Homes are a long-term investment. Eighty percent of our homes are more than 20 years old, and most of them will be around for at least another 30 years. Therefore, it’s important not only for individual families to make careful choices now as they rebuild, but each community must acknowledge its responsibility to rebuild in a resilient way.

The Latest Addition to Our Resilience Heroes Ranks: Max Mayfield—battle-tested weather-safety warrior, and 2015 Weatherperson of the Year

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I thought that writing a post about Max Mayfield would be straightforward because I’ve had the privilege of working with him as a FLASH Leadership Partner for more than 15 years. But in the course of preparing to celebrate him as 2015 National Weatherperson of the Year, I realized that there is so much to say about Max that it is difficult in a short narrative like this.

A Tweet about him might go something like this:

Max Mayfield. Jimmy Stewart/John Wayne mash-up. Kind, principled, yet unwavering. Soft spoken lifesaver of millions. #proven

That’s the short version. Let me also add what is indisputably in the record.

Max is a model husband, father, grandfather, and scientist. During his seven years as National Hurricane Center (NHC) Director, he saved millions of lives by combining his caring, trusted voice with excellent forecasting. His leadership helped guide those in harm’s way, especially during the unprecedented 2004 and 2005 hurricane seasons with dangerous and devastating hurricanes like Charley and Katrina. Think lighthouse in a storm. That is Max.

He is revered by his friends and colleagues as a kind, consummate professional, generous mentor, and steadfast advocate for those in the meteorology profession, as well as the profession itself. Many lined up to provide tributes for his recognition as the 2015 National Weatherperson of the Year, including leaders like Former Governor Jeb Bush who worked closely with Max throughout those tough seasons and Governor Mary Fallin from his home state of Oklahoma.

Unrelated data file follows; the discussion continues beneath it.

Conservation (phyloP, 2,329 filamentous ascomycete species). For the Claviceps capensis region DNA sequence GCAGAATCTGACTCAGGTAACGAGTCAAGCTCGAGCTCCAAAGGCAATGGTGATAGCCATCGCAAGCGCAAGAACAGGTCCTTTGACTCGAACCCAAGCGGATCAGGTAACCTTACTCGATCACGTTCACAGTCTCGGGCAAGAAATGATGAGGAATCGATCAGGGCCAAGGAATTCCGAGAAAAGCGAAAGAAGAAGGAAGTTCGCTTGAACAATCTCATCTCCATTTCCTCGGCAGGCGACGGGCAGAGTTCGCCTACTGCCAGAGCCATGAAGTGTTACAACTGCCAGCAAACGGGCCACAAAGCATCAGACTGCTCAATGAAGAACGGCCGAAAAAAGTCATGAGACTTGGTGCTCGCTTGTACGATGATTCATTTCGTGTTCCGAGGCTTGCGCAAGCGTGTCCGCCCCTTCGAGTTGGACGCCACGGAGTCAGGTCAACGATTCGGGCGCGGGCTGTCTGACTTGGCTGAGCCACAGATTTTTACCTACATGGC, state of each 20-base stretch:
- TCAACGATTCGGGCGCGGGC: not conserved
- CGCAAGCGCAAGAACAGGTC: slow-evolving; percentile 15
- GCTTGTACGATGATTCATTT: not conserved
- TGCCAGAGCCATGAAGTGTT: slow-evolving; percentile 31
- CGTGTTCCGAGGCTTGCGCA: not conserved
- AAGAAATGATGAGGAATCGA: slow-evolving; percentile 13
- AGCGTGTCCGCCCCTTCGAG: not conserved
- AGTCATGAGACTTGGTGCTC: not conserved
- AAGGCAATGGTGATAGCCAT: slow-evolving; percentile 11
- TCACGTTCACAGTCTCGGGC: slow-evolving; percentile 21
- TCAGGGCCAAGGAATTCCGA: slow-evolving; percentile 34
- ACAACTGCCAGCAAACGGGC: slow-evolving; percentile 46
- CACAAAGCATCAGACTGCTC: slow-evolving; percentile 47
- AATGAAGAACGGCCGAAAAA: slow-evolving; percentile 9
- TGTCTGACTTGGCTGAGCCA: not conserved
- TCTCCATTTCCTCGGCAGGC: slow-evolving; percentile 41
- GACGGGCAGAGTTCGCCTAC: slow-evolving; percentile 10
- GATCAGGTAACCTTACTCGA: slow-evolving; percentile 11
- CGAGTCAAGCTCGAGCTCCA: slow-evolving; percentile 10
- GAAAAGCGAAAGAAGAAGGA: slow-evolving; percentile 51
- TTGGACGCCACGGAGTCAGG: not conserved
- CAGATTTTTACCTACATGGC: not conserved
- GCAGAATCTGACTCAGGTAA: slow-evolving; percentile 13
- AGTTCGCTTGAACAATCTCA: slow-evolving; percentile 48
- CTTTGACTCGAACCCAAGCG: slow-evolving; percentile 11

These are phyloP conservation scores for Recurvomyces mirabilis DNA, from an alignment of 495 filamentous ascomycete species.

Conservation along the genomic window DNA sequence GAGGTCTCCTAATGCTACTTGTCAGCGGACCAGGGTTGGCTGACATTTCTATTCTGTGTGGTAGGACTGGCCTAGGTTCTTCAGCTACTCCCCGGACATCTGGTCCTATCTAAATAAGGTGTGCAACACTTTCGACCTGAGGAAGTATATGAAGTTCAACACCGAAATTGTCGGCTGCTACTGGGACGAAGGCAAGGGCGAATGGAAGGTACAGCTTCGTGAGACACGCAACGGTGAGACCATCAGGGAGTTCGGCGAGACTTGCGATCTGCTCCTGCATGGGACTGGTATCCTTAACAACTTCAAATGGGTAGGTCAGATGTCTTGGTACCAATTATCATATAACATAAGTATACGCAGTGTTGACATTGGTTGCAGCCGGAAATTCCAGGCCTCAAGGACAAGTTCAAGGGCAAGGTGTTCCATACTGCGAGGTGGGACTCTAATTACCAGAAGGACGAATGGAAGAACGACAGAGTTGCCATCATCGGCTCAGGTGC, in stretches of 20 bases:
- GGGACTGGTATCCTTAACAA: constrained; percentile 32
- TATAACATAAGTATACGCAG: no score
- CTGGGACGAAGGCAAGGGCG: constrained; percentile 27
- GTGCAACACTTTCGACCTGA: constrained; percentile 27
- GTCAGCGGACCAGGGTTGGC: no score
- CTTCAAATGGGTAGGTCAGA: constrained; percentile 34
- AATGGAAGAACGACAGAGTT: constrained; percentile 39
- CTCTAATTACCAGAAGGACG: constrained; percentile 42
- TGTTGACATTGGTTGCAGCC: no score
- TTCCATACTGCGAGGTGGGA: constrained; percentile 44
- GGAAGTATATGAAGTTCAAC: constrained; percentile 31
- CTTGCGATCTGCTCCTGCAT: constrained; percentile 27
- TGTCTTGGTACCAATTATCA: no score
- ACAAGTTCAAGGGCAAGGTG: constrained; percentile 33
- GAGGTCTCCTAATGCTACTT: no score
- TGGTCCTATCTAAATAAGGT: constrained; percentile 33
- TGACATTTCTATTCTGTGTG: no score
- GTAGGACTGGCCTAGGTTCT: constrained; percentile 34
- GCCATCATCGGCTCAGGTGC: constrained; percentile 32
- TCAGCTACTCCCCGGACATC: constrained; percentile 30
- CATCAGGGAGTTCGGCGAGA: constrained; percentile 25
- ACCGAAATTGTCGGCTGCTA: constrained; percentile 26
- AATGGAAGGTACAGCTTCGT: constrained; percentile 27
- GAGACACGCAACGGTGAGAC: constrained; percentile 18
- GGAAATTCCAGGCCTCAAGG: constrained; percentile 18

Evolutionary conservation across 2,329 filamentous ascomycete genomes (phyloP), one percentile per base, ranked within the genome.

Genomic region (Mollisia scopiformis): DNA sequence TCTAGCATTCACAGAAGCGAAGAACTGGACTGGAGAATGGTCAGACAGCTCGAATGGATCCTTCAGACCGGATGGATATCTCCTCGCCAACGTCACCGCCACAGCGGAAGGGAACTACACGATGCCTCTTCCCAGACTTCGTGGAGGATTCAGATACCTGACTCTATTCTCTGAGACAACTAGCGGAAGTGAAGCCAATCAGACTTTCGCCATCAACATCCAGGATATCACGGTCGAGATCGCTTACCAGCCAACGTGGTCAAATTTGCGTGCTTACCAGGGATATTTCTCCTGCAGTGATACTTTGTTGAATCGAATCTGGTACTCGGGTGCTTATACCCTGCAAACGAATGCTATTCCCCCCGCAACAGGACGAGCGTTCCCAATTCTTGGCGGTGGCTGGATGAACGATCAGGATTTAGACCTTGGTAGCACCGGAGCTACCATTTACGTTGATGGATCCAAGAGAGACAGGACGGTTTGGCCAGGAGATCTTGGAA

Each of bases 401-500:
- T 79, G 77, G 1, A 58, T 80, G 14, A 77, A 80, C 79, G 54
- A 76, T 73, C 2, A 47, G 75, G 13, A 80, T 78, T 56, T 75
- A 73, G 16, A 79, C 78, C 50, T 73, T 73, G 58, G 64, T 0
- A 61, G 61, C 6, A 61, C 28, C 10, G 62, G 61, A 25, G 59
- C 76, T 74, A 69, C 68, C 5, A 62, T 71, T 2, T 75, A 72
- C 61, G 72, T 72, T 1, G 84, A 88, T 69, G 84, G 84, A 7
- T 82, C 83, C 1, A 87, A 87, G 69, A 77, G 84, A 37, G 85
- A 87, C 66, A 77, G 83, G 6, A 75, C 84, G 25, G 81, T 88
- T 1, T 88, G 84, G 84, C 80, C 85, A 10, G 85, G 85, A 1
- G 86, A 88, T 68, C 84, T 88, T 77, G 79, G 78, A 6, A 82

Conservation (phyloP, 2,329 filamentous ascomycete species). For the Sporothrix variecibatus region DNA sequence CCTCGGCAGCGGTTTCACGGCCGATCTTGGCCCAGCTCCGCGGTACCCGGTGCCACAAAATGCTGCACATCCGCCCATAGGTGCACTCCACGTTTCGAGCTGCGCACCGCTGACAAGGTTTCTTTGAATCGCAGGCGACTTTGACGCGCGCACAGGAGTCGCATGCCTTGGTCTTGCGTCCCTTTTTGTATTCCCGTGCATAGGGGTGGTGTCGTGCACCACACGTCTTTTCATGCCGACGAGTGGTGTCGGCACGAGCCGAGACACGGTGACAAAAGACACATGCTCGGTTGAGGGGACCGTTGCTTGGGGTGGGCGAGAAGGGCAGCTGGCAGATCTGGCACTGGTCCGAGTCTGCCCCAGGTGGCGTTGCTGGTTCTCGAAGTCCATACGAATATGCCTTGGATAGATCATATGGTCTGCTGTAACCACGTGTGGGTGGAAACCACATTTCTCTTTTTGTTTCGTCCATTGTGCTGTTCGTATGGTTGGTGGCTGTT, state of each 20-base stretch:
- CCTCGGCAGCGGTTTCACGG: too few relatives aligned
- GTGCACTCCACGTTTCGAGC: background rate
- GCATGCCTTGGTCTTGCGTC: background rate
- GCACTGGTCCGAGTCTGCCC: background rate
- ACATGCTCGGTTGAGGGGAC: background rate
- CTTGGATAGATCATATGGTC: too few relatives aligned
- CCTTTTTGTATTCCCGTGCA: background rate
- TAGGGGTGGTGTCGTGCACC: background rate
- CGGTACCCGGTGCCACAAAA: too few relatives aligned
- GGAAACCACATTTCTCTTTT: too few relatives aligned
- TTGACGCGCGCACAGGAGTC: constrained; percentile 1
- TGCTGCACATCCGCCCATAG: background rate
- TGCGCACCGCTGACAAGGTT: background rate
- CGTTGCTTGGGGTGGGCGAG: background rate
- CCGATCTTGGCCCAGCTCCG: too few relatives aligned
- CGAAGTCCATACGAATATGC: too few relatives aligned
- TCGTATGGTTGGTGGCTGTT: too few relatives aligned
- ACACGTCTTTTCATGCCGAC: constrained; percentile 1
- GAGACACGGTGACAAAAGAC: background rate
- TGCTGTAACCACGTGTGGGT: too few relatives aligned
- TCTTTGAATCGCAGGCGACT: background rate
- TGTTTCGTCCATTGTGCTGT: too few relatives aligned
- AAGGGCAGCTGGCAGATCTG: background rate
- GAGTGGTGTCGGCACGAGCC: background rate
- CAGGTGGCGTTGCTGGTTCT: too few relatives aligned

You can view a video highlight reel from the evening here where former CNN Miami Bureau Chief John Zarrella characterized Max’s legacy in modern terms, “How many of you have a Jeopardy question about you? How many have your own App?” (He is now a Hurricane Specialist at WPLG-10 Miami and they have an app called the “Max Tracker”. It has nearly 98,000 downloads. Impressive!)

Here’s how he’s made a difference in the disaster-safety and resilience movement worldwide.

Max was the first NHC Director to formally join us in 2004 to support our cause of protecting families and homes through more resilient building codes and practices. His trusted voice was a game changer for us. He went beyond his traditional role of predicting hurricanes, and used his high profile to advance the idea that property protection isn’t the sole responsibility of government or insurers. He helped leaders and families understand that they can and should make decisions to achieve safety and protect homes simultaneously.

He has supported many of our most important projects, including the Blueprint for Safety, Tale of Two Homes: Hurricane Charley, our Disney experience StormStruck: A Tale of Two Homes, and our own weather app FLASH Wx Alerts. He contributes to our policy forums and annual conferences; has co-published with us on topics like flood safety and much, much more. His presence injects credibility and draws high-value support for the cause.

I am sure you can see why we have selected Max Mayfield as the 2015 National Weatherperson of the Year. He was the clear choice, and can now add our recognition to a list of dozens, including ABC Television Network’s “Person of the Week”; Government Communicator of the Year by the National Association of Government Communicators (NAGC); Presidential Rank Award for Meritorious Service and countless more listed here.